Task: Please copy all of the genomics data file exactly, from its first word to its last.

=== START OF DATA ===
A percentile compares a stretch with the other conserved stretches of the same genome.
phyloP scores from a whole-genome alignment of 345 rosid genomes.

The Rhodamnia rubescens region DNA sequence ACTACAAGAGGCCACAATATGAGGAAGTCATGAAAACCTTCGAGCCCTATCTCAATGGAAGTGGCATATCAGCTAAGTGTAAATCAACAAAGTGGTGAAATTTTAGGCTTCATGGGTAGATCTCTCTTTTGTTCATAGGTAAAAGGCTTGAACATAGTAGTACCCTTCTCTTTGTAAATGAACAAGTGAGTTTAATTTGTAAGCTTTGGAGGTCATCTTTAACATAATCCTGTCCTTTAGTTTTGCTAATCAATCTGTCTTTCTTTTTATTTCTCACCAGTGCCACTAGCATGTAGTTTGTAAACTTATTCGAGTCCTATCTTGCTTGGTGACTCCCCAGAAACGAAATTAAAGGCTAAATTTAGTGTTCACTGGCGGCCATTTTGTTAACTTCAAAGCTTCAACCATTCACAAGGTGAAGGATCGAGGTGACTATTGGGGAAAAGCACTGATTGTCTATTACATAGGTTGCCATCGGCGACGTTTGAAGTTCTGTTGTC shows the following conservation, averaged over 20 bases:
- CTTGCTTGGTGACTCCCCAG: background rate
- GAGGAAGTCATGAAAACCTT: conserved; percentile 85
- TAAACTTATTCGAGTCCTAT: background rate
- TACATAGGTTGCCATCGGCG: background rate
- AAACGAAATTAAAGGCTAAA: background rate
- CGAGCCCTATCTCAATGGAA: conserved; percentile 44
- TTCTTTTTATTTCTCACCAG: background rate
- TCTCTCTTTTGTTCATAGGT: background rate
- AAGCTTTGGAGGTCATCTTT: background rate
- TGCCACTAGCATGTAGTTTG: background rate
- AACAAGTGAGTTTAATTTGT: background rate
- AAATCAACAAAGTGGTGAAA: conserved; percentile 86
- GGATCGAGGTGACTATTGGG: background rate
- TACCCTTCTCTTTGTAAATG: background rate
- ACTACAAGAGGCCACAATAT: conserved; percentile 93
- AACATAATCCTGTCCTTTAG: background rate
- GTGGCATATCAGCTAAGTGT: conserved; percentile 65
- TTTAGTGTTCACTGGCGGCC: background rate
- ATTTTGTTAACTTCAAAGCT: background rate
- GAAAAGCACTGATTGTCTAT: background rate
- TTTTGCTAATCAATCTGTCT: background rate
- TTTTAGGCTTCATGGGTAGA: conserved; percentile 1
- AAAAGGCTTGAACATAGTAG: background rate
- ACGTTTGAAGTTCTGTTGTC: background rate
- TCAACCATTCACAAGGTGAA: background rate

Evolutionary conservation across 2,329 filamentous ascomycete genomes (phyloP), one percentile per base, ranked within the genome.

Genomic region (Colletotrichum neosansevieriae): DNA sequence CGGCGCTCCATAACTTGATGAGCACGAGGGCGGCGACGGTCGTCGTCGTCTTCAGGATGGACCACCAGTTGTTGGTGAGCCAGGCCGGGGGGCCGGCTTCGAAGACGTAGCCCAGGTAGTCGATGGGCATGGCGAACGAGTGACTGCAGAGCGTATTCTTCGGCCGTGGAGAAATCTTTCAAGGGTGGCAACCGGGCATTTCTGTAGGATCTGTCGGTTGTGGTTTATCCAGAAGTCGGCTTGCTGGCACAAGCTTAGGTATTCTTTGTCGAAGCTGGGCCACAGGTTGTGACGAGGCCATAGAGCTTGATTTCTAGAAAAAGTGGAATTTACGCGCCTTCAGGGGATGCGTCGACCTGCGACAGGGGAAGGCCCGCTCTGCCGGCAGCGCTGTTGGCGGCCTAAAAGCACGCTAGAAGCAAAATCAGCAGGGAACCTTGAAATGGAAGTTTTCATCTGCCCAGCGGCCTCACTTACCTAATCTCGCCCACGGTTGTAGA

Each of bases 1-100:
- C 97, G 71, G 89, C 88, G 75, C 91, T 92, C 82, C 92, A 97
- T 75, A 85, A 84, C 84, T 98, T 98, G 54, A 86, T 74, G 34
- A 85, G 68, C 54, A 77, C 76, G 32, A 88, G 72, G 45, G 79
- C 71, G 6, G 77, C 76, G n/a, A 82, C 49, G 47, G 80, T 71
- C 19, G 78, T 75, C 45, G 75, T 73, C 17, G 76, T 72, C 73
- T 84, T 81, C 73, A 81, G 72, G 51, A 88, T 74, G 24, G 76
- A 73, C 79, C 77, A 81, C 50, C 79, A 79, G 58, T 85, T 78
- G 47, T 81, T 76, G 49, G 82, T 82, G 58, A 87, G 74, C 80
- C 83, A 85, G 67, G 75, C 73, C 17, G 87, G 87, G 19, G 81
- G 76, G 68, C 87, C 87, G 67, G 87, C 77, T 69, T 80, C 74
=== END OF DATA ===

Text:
A percentile compares a stretch with the other conserved stretches of the same genome.
phyloP scores from a whole-genome alignment of 345 rosid genomes.

The Rhodamnia rubescens region DNA sequence ACTACAAGAGGCCACAATATGAGGAAGTCATGAAAACCTTCGAGCCCTATCTCAATGGAAGTGGCATATCAGCTAAGTGTAAATCAACAAAGTGGTGAAATTTTAGGCTTCATGGGTAGATCTCTCTTTTGTTCATAGGTAAAAGGCTTGAACATAGTAGTACCCTTCTCTTTGTAAATGAACAAGTGAGTTTAATTTGTAAGCTTTGGAGGTCATCTTTAACATAATCCTGTCCTTTAGTTTTGCTAATCAATCTGTCTTTCTTTTTATTTCTCACCAGTGCCACTAGCATGTAGTTTGTAAACTTATTCGAGTCCTATCTTGCTTGGTGACTCCCCAGAAACGAAATTAAAGGCTAAATTTAGTGTTCACTGGCGGCCATTTTGTTAACTTCAAAGCTTCAACCATTCACAAGGTGAAGGATCGAGGTGACTATTGGGGAAAAGCACTGATTGTCTATTACATAGGTTGCCATCGGCGACGTTTGAAGTTCTGTTGTC shows the following conservation, averaged over 20 bases:
- CTTGCTTGGTGACTCCCCAG: background rate
- GAGGAAGTCATGAAAACCTT: conserved; percentile 85
- TAAACTTATTCGAGTCCTAT: background rate
- TACATAGGTTGCCATCGGCG: background rate
- AAACGAAATTAAAGGCTAAA: background rate
- CGAGCCCTATCTCAATGGAA: conserved; percentile 44
- TTCTTTTTATTTCTCACCAG: background rate
- TCTCTCTTTTGTTCATAGGT: background rate
- AAGCTTTGGAGGTCATCTTT: background rate
- TGCCACTAGCATGTAGTTTG: background rate
- AACAAGTGAGTTTAATTTGT: background rate
- AAATCAACAAAGTGGTGAAA: conserved; percentile 86
- GGATCGAGGTGACTATTGGG: background rate
- TACCCTTCTCTTTGTAAATG: background rate
- ACTACAAGAGGCCACAATAT: conserved; percentile 93
- AACATAATCCTGTCCTTTAG: background rate
- GTGGCATATCAGCTAAGTGT: conserved; percentile 65
- TTTAGTGTTCACTGGCGGCC: background rate
- ATTTTGTTAACTTCAAAGCT: background rate
- GAAAAGCACTGATTGTCTAT: background rate
- TTTTGCTAATCAATCTGTCT: background rate
- TTTTAGGCTTCATGGGTAGA: conserved; percentile 1
- AAAAGGCTTGAACATAGTAG: background rate
- ACGTTTGAAGTTCTGTTGTC: background rate
- TCAACCATTCACAAGGTGAA: background rate

Evolutionary conservation across 2,329 filamentous ascomycete genomes (phyloP), one percentile per base, ranked within the genome.

Genomic region (Colletotrichum neosansevieriae): DNA sequence CGGCGCTCCATAACTTGATGAGCACGAGGGCGGCGACGGTCGTCGTCGTCTTCAGGATGGACCACCAGTTGTTGGTGAGCCAGGCCGGGGGGCCGGCTTCGAAGACGTAGCCCAGGTAGTCGATGGGCATGGCGAACGAGTGACTGCAGAGCGTATTCTTCGGCCGTGGAGAAATCTTTCAAGGGTGGCAACCGGGCATTTCTGTAGGATCTGTCGGTTGTGGTTTATCCAGAAGTCGGCTTGCTGGCACAAGCTTAGGTATTCTTTGTCGAAGCTGGGCCACAGGTTGTGACGAGGCCATAGAGCTTGATTTCTAGAAAAAGTGGAATTTACGCGCCTTCAGGGGATGCGTCGACCTGCGACAGGGGAAGGCCCGCTCTGCCGGCAGCGCTGTTGGCGGCCTAAAAGCACGCTAGAAGCAAAATCAGCAGGGAACCTTGAAATGGAAGTTTTCATCTGCCCAGCGGCCTCACTTACCTAATCTCGCCCACGGTTGTAGA

Each of bases 1-100:
- C 97, G 71, G 89, C 88, G 75, C 91, T 92, C 82, C 92, A 97
- T 75, A 85, A 84, C 84, T 98, T 98, G 54, A 86, T 74, G 34
- A 85, G 68, C 54, A 77, C 76, G 32, A 88, G 72, G 45, G 79
- C 71, G 6, G 77, C 76, G n/a, A 82, C 49, G 47, G 80, T 71
- C 19, G 78, T 75, C 45, G 75, T 73, C 17, G 76, T 72, C 73
- T 84, T 81, C 73, A 81, G 72, G 51, A 88, T 74, G 24, G 76
- A 73, C 79, C 77, A 81, C 50, C 79, A 79, G 58, T 85, T 78
- G 47, T 81, T 76, G 49, G 82, T 82, G 58, A 87, G 74, C 80
- C 83, A 85, G 67, G 75, C 73, C 17, G 87, G 87, G 19, G 81
- G 76, G 68, C 87, C 87, G 67, G 87, C 77, T 69, T 80, C 74